In many cases, serious illnesses, accidents or poisoning (also due to medication) are the cause of acute kidney failure. In these cases, up to 50 percent of those affected do not survive. The main cause of this is not kidney failure, but the circumstance that caused this failure.
Many over-the-counter drugs can damage the kidneys and cause acute kidney failure. Examples of this are popular over-the-counter drugs such as the pain relievers diclofenac, ibuprofen, and paracetamol or gastric acid inhibitors from the group of proton pump inhibitors. Therefore, you should not take pain relievers in particular for longer than recommended. In principle, it is advisable to discuss any prolonged use of medication with a doctor.
Stomach Acid Blockers Involve Risks
Proton pump inhibitors such as esomeprazole, lansoprazole, omeprazole, pantoprazole, and rabeprazole are among the best-selling drugs in Germany. According to the drug report of the Barmer health insurance company, almost 12 million German proton pump inhibitors were prescribed in 2018. In addition, the active ingredients omeprazole, pantoprazole, or esomeprazole are also available over the counter. In public perception, gastric acid blockers from the active ingredient group of proton pump inhibitors are considered to be simple and safe drugs. However, two aspects are left out: the side effects and the fact that proton pump inhibitors can be addictive.
Kidney Damage as a Side Effect
The most common side effects of proton pump inhibitors include bone loss (osteoporosis) and magnesium deficiency with an increased risk of cardiac arrhythmias and seizures. These side effects have now been proven by a number of studies. It is even more serious that the medication permanently disrupts the natural regulatory cycle of gastric acid production. After prolonged use, between 14 and 64 percent of patients remain permanently dependent on the medication.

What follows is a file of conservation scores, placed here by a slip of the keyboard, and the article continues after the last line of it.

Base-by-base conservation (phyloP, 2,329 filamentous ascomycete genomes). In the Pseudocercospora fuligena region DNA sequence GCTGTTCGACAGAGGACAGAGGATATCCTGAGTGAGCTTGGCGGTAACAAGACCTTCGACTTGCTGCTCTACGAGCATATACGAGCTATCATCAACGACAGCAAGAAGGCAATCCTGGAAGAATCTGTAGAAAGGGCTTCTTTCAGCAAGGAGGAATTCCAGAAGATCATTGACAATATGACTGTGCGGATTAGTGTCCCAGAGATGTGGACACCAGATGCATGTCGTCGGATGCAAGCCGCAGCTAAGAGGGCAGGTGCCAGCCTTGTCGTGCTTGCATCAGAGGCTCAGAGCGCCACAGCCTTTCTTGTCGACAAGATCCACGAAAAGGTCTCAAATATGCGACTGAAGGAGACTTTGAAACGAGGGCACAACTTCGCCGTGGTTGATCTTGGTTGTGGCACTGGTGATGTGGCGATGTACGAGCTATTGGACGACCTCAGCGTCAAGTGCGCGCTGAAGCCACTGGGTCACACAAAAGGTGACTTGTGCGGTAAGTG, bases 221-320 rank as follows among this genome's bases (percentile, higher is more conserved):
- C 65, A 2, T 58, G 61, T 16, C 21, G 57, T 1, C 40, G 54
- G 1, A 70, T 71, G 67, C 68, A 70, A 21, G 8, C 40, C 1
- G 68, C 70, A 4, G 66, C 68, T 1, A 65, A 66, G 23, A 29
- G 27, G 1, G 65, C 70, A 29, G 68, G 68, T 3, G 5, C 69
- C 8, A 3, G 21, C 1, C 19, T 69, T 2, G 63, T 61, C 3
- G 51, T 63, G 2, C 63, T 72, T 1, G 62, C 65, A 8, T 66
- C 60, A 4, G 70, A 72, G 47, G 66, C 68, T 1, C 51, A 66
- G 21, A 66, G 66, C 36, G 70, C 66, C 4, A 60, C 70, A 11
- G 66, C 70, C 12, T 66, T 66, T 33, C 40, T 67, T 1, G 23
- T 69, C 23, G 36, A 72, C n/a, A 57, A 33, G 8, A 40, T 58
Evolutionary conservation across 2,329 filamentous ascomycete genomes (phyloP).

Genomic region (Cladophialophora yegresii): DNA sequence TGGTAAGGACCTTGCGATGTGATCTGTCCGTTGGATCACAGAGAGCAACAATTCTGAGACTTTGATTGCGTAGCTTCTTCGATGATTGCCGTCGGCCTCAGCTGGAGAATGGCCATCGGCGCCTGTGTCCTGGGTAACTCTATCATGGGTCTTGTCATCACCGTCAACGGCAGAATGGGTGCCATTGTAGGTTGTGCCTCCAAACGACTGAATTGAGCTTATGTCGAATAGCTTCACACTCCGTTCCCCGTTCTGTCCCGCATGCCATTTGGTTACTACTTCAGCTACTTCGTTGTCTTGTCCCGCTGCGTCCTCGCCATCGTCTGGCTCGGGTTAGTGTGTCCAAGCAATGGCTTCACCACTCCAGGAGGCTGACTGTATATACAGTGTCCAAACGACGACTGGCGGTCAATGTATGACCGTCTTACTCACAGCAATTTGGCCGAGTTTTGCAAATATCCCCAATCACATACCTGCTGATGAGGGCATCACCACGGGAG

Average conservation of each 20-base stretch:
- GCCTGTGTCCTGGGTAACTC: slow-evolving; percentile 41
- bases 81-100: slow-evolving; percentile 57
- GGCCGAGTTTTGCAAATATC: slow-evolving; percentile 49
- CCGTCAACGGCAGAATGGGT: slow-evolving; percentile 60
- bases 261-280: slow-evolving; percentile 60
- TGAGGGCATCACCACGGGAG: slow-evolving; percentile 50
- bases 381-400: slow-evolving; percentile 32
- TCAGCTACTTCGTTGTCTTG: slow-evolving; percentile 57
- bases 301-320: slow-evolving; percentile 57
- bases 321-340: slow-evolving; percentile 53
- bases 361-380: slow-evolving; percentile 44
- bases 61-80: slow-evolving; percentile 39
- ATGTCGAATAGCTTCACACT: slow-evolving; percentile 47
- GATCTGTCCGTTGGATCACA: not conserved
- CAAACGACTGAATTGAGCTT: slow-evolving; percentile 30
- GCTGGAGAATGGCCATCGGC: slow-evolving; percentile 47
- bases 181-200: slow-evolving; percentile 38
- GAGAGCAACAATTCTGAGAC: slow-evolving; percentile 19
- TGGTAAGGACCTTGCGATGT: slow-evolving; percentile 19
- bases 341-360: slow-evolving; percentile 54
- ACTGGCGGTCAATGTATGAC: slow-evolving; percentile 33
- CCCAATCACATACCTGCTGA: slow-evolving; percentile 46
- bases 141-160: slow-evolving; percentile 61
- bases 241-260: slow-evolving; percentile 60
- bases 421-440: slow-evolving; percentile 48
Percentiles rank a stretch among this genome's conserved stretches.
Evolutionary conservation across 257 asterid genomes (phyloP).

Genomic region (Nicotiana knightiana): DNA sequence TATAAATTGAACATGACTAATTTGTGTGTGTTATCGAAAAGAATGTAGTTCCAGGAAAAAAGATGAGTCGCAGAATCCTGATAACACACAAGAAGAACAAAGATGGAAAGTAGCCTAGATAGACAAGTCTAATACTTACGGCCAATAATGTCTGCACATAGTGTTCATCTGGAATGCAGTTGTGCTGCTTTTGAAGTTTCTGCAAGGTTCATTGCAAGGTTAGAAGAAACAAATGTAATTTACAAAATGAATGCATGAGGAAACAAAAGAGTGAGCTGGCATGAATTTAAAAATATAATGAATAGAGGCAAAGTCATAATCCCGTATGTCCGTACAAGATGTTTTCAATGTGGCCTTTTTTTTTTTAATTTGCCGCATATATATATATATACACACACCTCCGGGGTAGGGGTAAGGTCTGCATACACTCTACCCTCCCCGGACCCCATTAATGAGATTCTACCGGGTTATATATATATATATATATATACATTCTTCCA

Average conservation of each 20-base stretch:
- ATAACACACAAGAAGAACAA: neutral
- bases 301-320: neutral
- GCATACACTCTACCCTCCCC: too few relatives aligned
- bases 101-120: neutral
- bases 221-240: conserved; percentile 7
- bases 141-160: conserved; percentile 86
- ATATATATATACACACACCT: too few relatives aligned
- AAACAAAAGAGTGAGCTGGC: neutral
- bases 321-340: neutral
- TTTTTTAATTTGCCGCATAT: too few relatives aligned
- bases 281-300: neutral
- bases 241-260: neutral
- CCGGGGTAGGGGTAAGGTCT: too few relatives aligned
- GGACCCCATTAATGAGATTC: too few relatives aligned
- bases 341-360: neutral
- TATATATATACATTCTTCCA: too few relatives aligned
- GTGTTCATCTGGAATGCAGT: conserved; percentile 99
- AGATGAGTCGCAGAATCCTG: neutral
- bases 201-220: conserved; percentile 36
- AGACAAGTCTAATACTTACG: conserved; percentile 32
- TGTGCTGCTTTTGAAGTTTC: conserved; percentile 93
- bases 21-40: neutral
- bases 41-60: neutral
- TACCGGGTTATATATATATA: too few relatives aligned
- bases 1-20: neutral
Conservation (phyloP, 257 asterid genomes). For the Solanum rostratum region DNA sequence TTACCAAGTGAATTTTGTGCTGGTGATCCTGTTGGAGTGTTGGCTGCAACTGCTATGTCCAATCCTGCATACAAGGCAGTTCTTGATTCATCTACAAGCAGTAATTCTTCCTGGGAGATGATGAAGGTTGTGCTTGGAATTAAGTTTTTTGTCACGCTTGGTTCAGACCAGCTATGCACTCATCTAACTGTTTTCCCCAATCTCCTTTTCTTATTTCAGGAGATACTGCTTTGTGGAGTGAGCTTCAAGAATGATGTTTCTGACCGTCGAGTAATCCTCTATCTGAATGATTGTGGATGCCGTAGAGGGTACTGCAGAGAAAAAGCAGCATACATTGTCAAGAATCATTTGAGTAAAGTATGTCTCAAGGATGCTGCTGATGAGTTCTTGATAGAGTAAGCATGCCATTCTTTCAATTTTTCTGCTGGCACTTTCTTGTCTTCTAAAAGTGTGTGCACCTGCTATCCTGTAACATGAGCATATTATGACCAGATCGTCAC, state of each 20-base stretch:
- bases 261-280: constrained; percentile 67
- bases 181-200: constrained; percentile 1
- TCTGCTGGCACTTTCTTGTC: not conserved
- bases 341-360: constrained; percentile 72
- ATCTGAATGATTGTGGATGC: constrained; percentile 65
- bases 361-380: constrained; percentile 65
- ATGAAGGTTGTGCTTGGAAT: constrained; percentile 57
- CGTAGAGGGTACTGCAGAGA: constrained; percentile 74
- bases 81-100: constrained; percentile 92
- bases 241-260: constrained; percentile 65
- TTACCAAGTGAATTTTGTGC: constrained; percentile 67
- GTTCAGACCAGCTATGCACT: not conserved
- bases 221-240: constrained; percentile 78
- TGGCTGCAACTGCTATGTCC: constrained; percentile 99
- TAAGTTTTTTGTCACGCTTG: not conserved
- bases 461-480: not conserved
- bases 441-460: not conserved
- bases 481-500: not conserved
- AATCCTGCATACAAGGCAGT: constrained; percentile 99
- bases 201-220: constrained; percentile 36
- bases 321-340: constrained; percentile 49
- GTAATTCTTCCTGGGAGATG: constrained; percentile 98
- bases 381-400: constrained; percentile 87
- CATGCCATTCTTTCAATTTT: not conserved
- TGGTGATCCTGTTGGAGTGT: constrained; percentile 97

The connection between proton pump inhibitors and allergies is possible
Proton pump inhibitors may increase the risk of allergic diseases. Scientists from the University of Vienna published a study in the specialist magazine “Nature Communications” (August 2019) (see sources) that at least produced a striking statistical connection between the long-term use of proton pump inhibitors and allergic diseases. The scientists had evaluated data from Austrian health insurance companies. They found that the likelihood of prescribing antiallergic drugs increases by up to 300 percent if gastric acid blockers were previously prescribed. This does not necessarily mean that proton pump inhibitors actually trigger or promote allergies. In the opinion of the study authors, however, the connection cannot be dismissed out of hand and suggests that gastric acid blockers should only be used in very dosed quantities.
The German Society for Gastroenterology, Digestive and Metabolic Diseases assessed the study results differently. According to the press release, the specialist society does not see an “obvious connection between gastric acid blockers and allergies”. The design of the Austrian study does not give a corresponding assessment.